latest software with reasonable performance. Not many people have
    been upgrading their existing systems from XP to Vista, and by 2011,
    people may simply buy new systems rather than upgrade 5 years old PCs.
    I don't know how you get to $10K, unless you're spending thousands on
    just the monitor(s).
    Or, wait six months and prices will come down.

    Father Kodak
     
    Father Kodak, Jan 13, 2009
    #11
  12. Father Kodak

    RDOC Guest

    Now I am more confused than I was before your answer. Ok let me say
    this, I want to build a system for $1500 to $2000 and I want to be
    able to use my old software and peripherals with no monster problems.
    Right now I am using 32 bit Windows XP which I could start the new
    system on and than switch over to Windows 7 on the new system after it
    finally comes out since I hear that those trying it aren't having
    driver problems. Maybe you could suggest a motherboard and cpu and a
    video card that I could use that would fit what I am looking for. Also
    any other specific suggestions would be greatly appreciated since I am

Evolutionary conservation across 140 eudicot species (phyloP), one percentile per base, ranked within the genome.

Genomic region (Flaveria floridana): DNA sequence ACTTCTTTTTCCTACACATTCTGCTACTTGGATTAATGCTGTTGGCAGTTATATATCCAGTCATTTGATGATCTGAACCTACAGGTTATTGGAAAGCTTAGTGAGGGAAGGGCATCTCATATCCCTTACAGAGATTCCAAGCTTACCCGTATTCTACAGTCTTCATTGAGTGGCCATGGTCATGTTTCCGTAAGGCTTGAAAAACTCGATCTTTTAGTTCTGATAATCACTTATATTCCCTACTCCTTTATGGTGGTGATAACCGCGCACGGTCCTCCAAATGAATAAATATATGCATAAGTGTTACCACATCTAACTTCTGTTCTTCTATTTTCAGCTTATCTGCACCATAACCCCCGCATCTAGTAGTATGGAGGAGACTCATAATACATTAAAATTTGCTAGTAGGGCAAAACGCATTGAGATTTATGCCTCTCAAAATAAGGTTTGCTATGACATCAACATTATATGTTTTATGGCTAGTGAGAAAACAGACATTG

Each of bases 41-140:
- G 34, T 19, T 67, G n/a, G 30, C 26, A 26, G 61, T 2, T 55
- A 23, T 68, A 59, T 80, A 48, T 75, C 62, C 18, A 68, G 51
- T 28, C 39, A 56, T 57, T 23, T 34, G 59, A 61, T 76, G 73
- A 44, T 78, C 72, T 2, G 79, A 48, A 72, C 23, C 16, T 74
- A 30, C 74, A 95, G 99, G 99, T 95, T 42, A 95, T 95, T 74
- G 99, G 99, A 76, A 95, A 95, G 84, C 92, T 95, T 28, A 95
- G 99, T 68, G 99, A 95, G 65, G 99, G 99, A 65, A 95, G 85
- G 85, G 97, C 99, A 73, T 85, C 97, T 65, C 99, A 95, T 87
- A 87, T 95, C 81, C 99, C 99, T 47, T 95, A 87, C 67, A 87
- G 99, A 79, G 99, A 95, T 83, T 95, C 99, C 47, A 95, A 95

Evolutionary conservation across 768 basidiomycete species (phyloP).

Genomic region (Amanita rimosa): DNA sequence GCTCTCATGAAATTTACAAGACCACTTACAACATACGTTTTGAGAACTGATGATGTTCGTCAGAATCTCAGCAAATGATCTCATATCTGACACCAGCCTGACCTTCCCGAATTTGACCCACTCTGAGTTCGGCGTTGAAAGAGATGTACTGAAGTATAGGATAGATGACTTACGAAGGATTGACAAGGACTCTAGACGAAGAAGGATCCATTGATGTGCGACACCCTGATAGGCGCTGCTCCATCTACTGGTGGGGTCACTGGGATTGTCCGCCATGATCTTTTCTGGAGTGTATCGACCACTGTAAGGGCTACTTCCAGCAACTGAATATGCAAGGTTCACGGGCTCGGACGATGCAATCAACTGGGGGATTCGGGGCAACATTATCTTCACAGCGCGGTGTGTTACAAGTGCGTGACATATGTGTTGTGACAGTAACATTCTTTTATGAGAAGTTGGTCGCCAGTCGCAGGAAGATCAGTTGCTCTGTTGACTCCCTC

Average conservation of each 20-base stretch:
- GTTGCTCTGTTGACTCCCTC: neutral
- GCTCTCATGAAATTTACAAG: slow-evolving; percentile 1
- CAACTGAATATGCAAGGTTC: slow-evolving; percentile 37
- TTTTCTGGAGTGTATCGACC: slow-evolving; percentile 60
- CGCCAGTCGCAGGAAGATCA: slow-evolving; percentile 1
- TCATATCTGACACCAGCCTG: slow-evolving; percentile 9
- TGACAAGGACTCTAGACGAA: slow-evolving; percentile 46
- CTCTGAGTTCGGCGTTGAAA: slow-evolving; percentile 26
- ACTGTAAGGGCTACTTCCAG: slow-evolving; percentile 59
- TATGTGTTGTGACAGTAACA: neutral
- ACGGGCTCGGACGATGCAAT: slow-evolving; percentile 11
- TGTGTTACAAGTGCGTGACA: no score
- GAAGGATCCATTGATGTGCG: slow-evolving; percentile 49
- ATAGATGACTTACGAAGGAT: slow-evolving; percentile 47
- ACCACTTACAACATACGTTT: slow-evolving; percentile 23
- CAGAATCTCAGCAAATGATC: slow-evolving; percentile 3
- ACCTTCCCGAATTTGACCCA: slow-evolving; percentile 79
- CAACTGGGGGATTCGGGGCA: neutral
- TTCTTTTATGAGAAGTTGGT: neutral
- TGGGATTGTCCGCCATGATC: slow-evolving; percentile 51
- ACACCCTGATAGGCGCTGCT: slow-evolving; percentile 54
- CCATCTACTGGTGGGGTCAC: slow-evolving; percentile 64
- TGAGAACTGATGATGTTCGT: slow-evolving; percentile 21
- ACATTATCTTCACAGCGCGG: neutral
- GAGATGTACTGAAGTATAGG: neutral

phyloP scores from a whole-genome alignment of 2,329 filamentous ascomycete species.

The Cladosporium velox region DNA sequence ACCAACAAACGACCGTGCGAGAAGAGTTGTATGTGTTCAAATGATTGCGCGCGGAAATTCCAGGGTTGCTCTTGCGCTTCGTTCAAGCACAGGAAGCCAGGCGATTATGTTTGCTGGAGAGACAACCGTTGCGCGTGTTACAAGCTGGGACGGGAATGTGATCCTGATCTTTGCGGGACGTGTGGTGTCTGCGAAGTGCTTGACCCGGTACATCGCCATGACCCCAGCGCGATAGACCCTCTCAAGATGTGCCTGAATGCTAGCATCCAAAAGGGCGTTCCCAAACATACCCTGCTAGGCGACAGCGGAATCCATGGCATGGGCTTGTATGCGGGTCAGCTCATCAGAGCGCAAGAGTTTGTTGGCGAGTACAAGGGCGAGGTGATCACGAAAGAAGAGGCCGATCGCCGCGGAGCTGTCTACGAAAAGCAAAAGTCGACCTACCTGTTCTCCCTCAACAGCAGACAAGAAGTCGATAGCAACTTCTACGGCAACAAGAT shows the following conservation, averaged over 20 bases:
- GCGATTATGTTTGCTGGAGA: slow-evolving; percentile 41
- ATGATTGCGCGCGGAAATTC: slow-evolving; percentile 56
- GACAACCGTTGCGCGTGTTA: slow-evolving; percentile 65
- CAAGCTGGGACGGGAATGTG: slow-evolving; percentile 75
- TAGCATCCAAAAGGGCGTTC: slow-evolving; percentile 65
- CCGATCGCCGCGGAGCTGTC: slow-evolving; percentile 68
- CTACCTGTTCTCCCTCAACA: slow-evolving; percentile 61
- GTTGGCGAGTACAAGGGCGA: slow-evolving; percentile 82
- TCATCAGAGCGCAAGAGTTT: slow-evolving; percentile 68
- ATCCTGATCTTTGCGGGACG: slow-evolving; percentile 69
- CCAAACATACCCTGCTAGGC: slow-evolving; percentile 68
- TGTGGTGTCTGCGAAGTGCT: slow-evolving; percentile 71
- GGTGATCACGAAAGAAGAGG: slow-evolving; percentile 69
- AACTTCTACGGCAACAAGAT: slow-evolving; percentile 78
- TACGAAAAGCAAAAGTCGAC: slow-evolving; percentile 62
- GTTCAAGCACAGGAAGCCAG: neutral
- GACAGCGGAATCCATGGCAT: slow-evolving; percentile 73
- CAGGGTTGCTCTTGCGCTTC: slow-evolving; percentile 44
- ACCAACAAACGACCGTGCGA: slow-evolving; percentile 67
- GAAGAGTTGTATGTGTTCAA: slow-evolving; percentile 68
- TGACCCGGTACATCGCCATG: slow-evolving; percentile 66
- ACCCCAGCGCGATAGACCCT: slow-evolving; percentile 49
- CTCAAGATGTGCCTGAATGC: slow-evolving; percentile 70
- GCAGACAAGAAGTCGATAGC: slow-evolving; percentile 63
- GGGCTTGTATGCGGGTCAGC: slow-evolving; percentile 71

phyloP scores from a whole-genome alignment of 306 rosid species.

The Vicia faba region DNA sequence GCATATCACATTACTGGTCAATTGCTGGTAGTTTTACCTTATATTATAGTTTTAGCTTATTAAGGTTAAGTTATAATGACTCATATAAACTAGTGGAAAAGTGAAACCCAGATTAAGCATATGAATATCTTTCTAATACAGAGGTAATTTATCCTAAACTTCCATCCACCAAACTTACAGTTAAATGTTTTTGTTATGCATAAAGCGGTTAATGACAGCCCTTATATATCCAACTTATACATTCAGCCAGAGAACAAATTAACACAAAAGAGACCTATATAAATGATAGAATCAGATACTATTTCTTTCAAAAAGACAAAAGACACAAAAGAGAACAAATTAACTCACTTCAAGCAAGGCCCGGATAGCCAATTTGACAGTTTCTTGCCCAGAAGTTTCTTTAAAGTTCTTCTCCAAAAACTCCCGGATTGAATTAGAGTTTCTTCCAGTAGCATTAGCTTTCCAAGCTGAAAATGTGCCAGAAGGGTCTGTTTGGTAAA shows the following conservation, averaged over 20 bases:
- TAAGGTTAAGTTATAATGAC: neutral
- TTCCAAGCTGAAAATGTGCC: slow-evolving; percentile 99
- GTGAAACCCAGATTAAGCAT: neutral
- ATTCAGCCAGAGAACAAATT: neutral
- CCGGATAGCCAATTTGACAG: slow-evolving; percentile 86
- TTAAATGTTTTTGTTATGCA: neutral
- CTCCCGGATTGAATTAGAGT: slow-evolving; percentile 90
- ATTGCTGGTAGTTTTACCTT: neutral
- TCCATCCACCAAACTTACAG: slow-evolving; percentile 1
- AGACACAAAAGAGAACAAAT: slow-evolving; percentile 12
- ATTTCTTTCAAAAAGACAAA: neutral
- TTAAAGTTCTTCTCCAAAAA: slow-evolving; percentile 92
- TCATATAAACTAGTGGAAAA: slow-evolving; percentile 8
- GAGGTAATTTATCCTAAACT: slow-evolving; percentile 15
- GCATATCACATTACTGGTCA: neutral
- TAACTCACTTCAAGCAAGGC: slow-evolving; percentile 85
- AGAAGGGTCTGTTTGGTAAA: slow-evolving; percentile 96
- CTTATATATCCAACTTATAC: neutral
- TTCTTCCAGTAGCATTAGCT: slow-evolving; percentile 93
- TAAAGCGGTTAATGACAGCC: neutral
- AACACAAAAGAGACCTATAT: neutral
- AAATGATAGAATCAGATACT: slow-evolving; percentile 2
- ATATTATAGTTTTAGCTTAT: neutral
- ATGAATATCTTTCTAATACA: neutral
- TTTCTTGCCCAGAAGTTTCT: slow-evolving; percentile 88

lost at this point. I want the system to be good for Photoshop,
    multitasking and spreadsheet work. Thanks and your help is appreciated.
     
    RDOC, Jan 14, 2009
    #12
  13. Father Kodak

    Joel Guest

    It depends on what type of $$$$ you are talking about, if you are talking
    about US$ then with $1500-2000 you should be able to build several handsome
    systems.

    And like few others have mentioned quite afew different information, and
    all you need to do is combine them together then you should have one heck of
    complete answer to not confuse yourself. I can't go by order or detail, but
    general of others have mentioned.

    - WinXP 32-bit has limited to 3GB memory

    - 64-bit supports more than 4+GB (could be up to 8GB or even 16GB which I
    don't have to confirm it).

    - CS4 can benefit from 64-bit OS and Faster graphic card.

    - All Photoshop can benefit from extra memory. Or Photoshop may and may not
    benefit from memory beyond 3GB, but I think the OS does, and if the OS can
    benefit from 3+GB then it should share some to Photoshop (?).

    Now, if you upgrading the *whole* system then it's a different story, or
    your $2000 should be enough for around 2-3 handsome systems. If you just
    upgrading your old then $2000 may be able to cover up to around 4-5 systems
    (or more?). Also, I don't own any fancy graphic card, but I think the
    graphic card may be the most expensive part (unless you gonna buy a good
    22-24" LCD monitor).
     
    Joel, Jan 14, 2009
    #13